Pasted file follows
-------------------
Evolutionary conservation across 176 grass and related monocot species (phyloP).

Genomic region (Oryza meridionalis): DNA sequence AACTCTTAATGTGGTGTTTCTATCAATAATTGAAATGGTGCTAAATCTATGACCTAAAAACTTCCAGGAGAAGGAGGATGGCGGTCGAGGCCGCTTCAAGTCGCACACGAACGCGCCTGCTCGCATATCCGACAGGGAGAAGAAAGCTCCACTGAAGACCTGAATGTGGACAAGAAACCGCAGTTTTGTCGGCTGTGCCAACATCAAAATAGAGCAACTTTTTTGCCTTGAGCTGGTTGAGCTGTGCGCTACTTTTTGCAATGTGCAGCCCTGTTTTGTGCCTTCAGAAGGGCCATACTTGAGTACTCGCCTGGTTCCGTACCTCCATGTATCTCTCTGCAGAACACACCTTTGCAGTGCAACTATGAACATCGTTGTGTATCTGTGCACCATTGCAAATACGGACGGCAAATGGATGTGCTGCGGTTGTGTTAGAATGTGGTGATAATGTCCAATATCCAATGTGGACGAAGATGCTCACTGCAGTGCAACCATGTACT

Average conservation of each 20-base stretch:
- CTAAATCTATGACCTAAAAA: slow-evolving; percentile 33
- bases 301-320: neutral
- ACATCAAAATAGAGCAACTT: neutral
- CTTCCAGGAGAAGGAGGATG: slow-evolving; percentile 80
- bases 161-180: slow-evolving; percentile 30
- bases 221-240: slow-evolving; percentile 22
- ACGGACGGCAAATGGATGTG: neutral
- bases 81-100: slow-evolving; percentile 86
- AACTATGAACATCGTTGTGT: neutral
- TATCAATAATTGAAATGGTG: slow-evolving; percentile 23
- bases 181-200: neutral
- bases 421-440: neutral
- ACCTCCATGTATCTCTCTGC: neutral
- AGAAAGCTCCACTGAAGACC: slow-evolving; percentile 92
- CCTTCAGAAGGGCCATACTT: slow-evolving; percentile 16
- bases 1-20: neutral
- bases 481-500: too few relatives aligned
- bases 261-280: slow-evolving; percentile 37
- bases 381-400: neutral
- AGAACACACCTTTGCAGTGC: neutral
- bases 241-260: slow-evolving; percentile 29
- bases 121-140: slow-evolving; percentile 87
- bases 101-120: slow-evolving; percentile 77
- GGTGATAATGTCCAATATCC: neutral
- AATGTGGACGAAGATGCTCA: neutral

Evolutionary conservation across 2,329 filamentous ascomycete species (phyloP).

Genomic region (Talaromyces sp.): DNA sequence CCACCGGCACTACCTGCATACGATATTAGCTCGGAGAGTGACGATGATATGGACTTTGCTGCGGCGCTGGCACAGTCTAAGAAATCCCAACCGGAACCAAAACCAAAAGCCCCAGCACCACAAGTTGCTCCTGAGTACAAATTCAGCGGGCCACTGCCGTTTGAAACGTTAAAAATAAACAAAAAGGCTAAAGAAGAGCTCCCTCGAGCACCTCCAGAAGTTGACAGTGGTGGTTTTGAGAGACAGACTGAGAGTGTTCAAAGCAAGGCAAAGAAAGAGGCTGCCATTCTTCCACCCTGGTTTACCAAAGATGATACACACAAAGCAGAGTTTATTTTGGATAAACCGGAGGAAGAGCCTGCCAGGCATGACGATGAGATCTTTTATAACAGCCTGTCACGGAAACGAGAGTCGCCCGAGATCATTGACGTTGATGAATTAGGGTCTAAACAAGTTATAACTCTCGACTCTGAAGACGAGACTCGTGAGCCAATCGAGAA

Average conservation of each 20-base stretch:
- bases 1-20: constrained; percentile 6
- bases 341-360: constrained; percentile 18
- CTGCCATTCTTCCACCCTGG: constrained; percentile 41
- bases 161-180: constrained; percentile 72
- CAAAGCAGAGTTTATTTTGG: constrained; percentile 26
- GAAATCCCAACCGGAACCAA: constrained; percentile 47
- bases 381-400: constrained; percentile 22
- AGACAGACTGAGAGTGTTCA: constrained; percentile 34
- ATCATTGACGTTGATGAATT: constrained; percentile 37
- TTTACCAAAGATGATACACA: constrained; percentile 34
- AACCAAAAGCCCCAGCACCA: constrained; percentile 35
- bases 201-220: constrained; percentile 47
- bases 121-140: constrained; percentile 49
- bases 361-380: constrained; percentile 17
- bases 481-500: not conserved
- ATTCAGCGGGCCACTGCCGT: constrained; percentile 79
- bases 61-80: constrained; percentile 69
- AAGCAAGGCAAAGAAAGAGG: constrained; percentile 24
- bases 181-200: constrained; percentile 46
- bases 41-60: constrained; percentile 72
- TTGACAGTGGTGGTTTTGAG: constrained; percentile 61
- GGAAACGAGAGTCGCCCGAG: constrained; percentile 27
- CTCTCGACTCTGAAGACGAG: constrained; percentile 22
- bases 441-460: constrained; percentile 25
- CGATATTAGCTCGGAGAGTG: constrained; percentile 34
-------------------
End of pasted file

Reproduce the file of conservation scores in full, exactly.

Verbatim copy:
Evolutionary conservation across 176 grass and related monocot species (phyloP).

Genomic region (Oryza meridionalis): DNA sequence AACTCTTAATGTGGTGTTTCTATCAATAATTGAAATGGTGCTAAATCTATGACCTAAAAACTTCCAGGAGAAGGAGGATGGCGGTCGAGGCCGCTTCAAGTCGCACACGAACGCGCCTGCTCGCATATCCGACAGGGAGAAGAAAGCTCCACTGAAGACCTGAATGTGGACAAGAAACCGCAGTTTTGTCGGCTGTGCCAACATCAAAATAGAGCAACTTTTTTGCCTTGAGCTGGTTGAGCTGTGCGCTACTTTTTGCAATGTGCAGCCCTGTTTTGTGCCTTCAGAAGGGCCATACTTGAGTACTCGCCTGGTTCCGTACCTCCATGTATCTCTCTGCAGAACACACCTTTGCAGTGCAACTATGAACATCGTTGTGTATCTGTGCACCATTGCAAATACGGACGGCAAATGGATGTGCTGCGGTTGTGTTAGAATGTGGTGATAATGTCCAATATCCAATGTGGACGAAGATGCTCACTGCAGTGCAACCATGTACT

Average conservation of each 20-base stretch:
- CTAAATCTATGACCTAAAAA: slow-evolving; percentile 33
- bases 301-320: neutral
- ACATCAAAATAGAGCAACTT: neutral
- CTTCCAGGAGAAGGAGGATG: slow-evolving; percentile 80
- bases 161-180: slow-evolving; percentile 30
- bases 221-240: slow-evolving; percentile 22
- ACGGACGGCAAATGGATGTG: neutral
- bases 81-100: slow-evolving; percentile 86
- AACTATGAACATCGTTGTGT: neutral
- TATCAATAATTGAAATGGTG: slow-evolving; percentile 23
- bases 181-200: neutral
- bases 421-440: neutral
- ACCTCCATGTATCTCTCTGC: neutral
- AGAAAGCTCCACTGAAGACC: slow-evolving; percentile 92
- CCTTCAGAAGGGCCATACTT: slow-evolving; percentile 16
- bases 1-20: neutral
- bases 481-500: too few relatives aligned
- bases 261-280: slow-evolving; percentile 37
- bases 381-400: neutral
- AGAACACACCTTTGCAGTGC: neutral
- bases 241-260: slow-evolving; percentile 29
- bases 121-140: slow-evolving; percentile 87
- bases 101-120: slow-evolving; percentile 77
- GGTGATAATGTCCAATATCC: neutral
- AATGTGGACGAAGATGCTCA: neutral

Evolutionary conservation across 2,329 filamentous ascomycete species (phyloP).

Genomic region (Talaromyces sp.): DNA sequence CCACCGGCACTACCTGCATACGATATTAGCTCGGAGAGTGACGATGATATGGACTTTGCTGCGGCGCTGGCACAGTCTAAGAAATCCCAACCGGAACCAAAACCAAAAGCCCCAGCACCACAAGTTGCTCCTGAGTACAAATTCAGCGGGCCACTGCCGTTTGAAACGTTAAAAATAAACAAAAAGGCTAAAGAAGAGCTCCCTCGAGCACCTCCAGAAGTTGACAGTGGTGGTTTTGAGAGACAGACTGAGAGTGTTCAAAGCAAGGCAAAGAAAGAGGCTGCCATTCTTCCACCCTGGTTTACCAAAGATGATACACACAAAGCAGAGTTTATTTTGGATAAACCGGAGGAAGAGCCTGCCAGGCATGACGATGAGATCTTTTATAACAGCCTGTCACGGAAACGAGAGTCGCCCGAGATCATTGACGTTGATGAATTAGGGTCTAAACAAGTTATAACTCTCGACTCTGAAGACGAGACTCGTGAGCCAATCGAGAA

Average conservation of each 20-base stretch:
- bases 1-20: constrained; percentile 6
- bases 341-360: constrained; percentile 18
- CTGCCATTCTTCCACCCTGG: constrained; percentile 41
- bases 161-180: constrained; percentile 72
- CAAAGCAGAGTTTATTTTGG: constrained; percentile 26
- GAAATCCCAACCGGAACCAA: constrained; percentile 47
- bases 381-400: constrained; percentile 22
- AGACAGACTGAGAGTGTTCA: constrained; percentile 34
- ATCATTGACGTTGATGAATT: constrained; percentile 37
- TTTACCAAAGATGATACACA: constrained; percentile 34
- AACCAAAAGCCCCAGCACCA: constrained; percentile 35
- bases 201-220: constrained; percentile 47
- bases 121-140: constrained; percentile 49
- bases 361-380: constrained; percentile 17
- bases 481-500: not conserved
- ATTCAGCGGGCCACTGCCGT: constrained; percentile 79
- bases 61-80: constrained; percentile 69
- AAGCAAGGCAAAGAAAGAGG: constrained; percentile 24
- bases 181-200: constrained; percentile 46
- bases 41-60: constrained; percentile 72
- TTGACAGTGGTGGTTTTGAG: constrained; percentile 61
- GGAAACGAGAGTCGCCCGAG: constrained; percentile 27
- CTCTCGACTCTGAAGACGAG: constrained; percentile 22
- bases 441-460: constrained; percentile 25
- CGATATTAGCTCGGAGAGTG: constrained; percentile 34